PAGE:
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Frederick Nietzsche

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Born: 1844. Rocken, Germany

Died: 1900. Weimar, Germany

Major Works: The Gay Science (1882),

Thus Spoke Zarathustra (1883-1885),

Beyond Good & Evil (1886),

On the Genealogy of Morals (1887),

MAJOR IDEAS

Self deception is a particularly destructive characteristic of

West Culture.

Life is The Will To Power; our natural desire is to dominate and

reshape the world to fit our own preferences and assert our personal

strength to the fullest degree possible.

Struggle, through which individuals achieve a degree of power

commensurate with their abilities, is the basic fact of human existence.

Ideals of human equality perpetuate mediocrity -- a truth that has

been distorted and concealed by modern value systems.

Christian morality, which identifies goodness with meekness and

servility is the prime culprit in creating a cultural climate that thwarts

the drive for excellence and self realization

God is dead; a new era of human creativity and achievement is at

hand. -- Great Thinkers In The Western World. By: Ian P. McGreal, 1992

PREFACE

Much information is available on Mr. Friedrich Nietzsche, including many

books that he wrote himself, during his philosophical career. I took this

as a good sign I would find a fountain of enlightened material produced by

the man. I've had to go through a bit of my own philosophical meditations

to put my own value judgements aside, and truly look for the contributions

Nietzsche gave to philosophy. Much of my understanding came only after I

had a grasp of Neitzsche's history; therefore, I encourage you to read-up

on his history before diving into his philosophy (see Appendix I). The

modern Westerner might disagree with every aspect of his philosophy, but

there are many things one must unfortunately admit are true (only if you

put your morality aside). So, from here, I will present his contributions

to philosophy, and do my best to delete my own opinions, other than to say

that he was not the chosen topic of this paper out of any admiration.

THE PHILOSOPHY OF FRIEDRICH NIETZSCHE

Sometimes philosophy is called "timeless," implying that it's

lessons are of value to any generation. This may be hard to see in

Nietzsche's work; but, we are assured that it was appropriate thought for

his time. However, even Nietzsche's critics admit that his words hold an

undeniable truth, as hard as it is to accept. Perhaps this is why his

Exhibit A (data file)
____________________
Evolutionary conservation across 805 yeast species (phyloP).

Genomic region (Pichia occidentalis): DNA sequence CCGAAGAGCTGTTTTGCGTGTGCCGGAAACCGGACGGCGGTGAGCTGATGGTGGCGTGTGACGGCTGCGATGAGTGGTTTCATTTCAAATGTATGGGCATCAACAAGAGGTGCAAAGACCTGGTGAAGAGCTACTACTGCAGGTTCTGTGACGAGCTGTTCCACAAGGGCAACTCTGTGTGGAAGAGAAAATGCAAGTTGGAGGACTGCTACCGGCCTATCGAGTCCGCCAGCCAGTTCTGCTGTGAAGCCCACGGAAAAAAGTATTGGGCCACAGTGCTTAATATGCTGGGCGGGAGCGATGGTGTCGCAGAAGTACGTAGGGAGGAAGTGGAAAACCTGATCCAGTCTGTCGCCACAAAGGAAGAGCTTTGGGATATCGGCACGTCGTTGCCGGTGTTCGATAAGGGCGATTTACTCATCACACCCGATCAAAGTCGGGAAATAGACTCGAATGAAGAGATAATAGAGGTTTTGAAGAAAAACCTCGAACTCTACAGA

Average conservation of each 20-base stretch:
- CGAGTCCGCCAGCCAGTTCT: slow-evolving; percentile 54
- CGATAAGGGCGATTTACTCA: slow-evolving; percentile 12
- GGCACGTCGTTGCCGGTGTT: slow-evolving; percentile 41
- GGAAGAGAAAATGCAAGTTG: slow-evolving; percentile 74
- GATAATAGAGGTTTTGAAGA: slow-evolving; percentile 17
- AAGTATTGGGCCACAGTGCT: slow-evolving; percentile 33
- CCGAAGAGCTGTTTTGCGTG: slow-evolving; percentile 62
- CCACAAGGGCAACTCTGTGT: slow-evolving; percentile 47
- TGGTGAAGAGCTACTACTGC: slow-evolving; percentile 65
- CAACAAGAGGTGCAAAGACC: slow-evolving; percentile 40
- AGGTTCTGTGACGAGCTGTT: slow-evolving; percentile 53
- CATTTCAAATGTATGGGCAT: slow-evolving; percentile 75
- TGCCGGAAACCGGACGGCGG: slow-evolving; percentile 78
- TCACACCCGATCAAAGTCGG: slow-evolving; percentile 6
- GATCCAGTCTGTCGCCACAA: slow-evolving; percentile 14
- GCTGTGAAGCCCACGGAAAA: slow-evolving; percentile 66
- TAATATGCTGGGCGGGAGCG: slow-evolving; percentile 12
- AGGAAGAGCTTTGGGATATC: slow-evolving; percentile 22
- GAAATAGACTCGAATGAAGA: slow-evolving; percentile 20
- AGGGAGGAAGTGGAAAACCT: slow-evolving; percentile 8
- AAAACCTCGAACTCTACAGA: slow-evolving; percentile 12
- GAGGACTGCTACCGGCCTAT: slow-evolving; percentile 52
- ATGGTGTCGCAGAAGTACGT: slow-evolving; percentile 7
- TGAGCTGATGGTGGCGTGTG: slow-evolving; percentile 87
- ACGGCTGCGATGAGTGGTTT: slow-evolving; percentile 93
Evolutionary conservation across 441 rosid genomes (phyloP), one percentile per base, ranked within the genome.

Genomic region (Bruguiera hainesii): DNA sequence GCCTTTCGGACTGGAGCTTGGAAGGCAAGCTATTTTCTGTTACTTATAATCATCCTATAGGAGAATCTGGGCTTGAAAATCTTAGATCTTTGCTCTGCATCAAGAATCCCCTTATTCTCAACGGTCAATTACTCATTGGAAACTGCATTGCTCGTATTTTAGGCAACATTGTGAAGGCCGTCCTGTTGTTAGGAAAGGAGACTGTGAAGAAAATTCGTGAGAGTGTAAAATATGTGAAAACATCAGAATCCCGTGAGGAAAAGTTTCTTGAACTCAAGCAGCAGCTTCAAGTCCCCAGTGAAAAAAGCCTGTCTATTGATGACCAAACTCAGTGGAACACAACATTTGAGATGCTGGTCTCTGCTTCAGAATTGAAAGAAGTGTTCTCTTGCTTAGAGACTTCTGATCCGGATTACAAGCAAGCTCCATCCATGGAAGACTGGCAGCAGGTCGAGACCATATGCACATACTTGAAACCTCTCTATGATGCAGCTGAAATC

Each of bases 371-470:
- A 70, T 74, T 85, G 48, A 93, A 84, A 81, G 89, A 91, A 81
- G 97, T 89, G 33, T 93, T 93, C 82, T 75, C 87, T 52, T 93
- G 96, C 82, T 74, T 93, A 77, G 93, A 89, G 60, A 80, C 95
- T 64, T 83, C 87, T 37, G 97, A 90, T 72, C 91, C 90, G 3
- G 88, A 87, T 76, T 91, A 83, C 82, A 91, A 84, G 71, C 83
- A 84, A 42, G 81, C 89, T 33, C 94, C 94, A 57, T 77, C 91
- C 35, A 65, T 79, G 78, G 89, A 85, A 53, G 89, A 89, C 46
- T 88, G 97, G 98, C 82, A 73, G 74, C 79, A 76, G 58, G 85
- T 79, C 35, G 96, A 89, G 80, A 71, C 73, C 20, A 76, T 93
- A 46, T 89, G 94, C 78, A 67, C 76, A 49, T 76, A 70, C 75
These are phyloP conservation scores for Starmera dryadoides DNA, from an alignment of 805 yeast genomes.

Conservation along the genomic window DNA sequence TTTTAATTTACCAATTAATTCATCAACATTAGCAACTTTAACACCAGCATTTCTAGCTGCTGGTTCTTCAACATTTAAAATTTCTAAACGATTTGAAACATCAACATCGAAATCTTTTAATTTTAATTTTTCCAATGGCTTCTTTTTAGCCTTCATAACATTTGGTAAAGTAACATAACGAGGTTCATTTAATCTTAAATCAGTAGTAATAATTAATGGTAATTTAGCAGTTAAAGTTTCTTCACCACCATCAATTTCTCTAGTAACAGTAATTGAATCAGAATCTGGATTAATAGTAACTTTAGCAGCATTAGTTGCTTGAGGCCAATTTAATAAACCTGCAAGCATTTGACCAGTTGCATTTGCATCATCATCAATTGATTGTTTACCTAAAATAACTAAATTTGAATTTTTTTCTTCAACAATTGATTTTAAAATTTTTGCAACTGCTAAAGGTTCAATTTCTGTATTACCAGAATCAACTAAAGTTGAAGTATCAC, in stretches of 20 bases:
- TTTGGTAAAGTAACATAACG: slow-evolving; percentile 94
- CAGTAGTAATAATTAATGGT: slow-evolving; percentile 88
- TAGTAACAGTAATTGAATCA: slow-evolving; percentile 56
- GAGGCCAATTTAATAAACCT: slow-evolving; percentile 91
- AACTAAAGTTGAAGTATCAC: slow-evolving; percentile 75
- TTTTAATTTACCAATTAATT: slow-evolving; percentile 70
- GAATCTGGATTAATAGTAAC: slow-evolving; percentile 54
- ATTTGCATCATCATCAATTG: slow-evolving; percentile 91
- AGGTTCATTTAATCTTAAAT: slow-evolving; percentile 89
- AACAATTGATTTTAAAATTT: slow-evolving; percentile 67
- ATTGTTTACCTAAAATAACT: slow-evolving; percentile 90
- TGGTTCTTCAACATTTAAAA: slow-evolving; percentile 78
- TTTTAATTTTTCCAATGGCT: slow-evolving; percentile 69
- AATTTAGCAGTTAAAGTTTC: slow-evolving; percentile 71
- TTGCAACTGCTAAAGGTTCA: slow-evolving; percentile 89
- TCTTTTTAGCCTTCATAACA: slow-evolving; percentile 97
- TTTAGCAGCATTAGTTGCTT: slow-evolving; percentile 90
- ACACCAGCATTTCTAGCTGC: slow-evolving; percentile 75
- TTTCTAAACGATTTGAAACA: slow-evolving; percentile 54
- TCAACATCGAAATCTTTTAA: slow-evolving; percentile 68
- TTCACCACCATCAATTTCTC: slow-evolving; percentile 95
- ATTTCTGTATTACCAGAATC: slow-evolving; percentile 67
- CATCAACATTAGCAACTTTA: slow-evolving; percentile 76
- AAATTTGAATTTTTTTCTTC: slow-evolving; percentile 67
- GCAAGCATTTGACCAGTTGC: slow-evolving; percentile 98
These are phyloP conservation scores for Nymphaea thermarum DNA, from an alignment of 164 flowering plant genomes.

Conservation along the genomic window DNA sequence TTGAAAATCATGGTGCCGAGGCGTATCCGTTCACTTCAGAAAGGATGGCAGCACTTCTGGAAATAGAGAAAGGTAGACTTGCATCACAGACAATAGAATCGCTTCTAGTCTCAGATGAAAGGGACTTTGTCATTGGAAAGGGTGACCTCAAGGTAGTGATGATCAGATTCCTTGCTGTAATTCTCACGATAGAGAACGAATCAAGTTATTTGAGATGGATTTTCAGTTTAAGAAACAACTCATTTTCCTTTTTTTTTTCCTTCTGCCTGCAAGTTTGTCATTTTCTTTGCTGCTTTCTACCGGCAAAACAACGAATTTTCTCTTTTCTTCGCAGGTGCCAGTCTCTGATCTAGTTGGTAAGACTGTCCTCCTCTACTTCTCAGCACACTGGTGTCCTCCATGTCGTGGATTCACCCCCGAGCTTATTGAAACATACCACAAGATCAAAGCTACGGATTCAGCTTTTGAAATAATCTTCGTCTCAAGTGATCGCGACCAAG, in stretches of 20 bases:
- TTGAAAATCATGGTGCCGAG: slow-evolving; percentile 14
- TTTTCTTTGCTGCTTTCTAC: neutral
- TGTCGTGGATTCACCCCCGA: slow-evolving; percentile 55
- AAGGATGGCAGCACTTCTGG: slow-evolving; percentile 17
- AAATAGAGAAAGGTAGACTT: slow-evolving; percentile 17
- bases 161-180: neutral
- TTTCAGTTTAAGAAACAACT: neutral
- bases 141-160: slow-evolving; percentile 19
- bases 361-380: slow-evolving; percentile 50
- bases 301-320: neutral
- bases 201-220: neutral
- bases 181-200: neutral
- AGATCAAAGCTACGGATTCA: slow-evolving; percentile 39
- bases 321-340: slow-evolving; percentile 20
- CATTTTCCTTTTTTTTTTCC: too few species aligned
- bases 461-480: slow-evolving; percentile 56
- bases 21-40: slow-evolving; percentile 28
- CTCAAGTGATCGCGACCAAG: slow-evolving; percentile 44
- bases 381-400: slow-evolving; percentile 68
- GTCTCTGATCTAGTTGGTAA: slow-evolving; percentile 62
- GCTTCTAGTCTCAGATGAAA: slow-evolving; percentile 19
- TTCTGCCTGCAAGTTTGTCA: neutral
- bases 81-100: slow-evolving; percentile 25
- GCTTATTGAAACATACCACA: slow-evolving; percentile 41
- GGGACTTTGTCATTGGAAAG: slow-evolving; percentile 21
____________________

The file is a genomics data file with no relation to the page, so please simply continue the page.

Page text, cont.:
work is timeless, and has survived 150 years in print.

Christianity "God is Dead!" announced Zarathustra (better known

as Zoroaster), in Neitzsche's proudest book, Thus Spoke Zarathustra

(1883-1885). Unlike many philosophers, Nietzsche never tried to prove or

disprove the existence of God, just that belief in God can create

sickness; and to convince that highest achievements in human life depend

on elimination of God. Whether God existed had no relevance in his goal.

Proclamation of the death of God was a fundamental ingredient in the

revaluation of values Nietzsche advocated.

"Nothing has done more than Christianity to entrench the morality of mediocrity in

human consciousness."

"Christian love extols qualities of weakness; it causes guilt. Charity is just teaching

hatred and revenge directed toward nobility."

"Belief in God is a tool to bring submission to the individual of noble character."

-- F. Nietzsche, Thus Spoke Zarathustra.

Hero Morality Nietzsche had an ideal world in mind, with an ideal

government and an ideal God: the "Overman" or

"Superman." These Gods were a product of natural selection, or

social Darwinism. He felt, very strongly, that any kind of moral

limitations upon man would only stand in the way of The Overman.

"The Will To Power," his strongest teaching, meant that The

Overman should and would do anything possible to gain power, control and

strength. If one showed the smallest bit of weakness or morality, he

would be killed by the stronger Overman, and taken over. Thus, the

advancement of The Master Race (Nietzsche's "Master Race" will

be discussed later).

"Not mankind, but superman is the goal. The very last thing a sensible man would

undertake would be to improve

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